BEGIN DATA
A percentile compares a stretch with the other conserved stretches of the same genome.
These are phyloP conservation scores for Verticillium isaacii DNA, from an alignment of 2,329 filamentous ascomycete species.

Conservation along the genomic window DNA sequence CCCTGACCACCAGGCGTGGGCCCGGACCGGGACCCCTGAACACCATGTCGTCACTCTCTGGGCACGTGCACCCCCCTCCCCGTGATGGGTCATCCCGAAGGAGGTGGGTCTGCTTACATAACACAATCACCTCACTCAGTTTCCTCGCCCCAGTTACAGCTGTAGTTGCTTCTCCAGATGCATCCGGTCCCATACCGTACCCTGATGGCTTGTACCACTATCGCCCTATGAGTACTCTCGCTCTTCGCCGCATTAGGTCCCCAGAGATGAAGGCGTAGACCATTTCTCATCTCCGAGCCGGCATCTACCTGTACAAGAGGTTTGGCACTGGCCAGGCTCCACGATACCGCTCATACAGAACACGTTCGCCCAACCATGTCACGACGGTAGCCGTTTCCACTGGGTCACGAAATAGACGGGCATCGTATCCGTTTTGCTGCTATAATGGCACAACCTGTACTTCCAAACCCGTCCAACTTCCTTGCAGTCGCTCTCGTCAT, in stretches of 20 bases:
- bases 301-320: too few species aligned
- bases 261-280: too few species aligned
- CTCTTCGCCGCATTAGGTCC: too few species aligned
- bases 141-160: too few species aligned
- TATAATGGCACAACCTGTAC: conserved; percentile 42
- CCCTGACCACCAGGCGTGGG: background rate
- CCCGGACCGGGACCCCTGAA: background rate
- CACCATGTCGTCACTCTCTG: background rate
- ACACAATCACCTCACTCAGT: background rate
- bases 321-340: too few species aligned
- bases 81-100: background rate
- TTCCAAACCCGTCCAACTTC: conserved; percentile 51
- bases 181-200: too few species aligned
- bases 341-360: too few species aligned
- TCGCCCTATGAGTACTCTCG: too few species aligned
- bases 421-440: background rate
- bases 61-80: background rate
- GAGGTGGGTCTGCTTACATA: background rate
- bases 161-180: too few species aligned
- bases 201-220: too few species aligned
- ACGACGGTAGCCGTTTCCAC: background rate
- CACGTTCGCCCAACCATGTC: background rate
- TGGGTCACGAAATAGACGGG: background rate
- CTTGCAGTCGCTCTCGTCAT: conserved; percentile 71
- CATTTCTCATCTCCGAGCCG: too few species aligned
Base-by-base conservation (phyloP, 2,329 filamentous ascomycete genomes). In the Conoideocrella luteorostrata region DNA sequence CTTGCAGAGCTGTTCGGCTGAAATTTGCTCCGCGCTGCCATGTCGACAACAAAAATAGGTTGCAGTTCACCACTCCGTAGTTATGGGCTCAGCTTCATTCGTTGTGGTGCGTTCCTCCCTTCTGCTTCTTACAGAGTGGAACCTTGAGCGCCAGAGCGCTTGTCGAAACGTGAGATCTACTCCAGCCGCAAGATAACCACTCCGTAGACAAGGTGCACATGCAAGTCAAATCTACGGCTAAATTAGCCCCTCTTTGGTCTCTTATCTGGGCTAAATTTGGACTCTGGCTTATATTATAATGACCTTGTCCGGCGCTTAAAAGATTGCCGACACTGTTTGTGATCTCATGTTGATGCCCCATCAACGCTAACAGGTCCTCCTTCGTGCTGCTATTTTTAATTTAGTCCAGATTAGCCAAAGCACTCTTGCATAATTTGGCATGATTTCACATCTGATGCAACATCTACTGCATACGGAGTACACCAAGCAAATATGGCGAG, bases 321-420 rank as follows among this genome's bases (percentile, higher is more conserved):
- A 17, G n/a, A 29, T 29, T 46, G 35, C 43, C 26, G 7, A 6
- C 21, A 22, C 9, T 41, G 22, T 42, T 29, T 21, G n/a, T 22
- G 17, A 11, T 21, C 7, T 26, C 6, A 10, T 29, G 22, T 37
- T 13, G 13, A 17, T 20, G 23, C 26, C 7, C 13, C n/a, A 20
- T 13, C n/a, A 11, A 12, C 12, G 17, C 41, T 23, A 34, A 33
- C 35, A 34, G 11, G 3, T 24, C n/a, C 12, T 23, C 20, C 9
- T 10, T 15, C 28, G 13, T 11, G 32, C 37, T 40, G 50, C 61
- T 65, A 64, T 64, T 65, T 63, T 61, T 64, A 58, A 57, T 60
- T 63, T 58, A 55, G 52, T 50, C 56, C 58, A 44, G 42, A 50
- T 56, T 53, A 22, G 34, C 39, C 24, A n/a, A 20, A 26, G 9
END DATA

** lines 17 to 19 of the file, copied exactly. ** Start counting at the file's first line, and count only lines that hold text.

- bases 341-360: too few species aligned
- TCGCCCTATGAGTACTCTCG: too few species aligned
- bases 421-440: background rate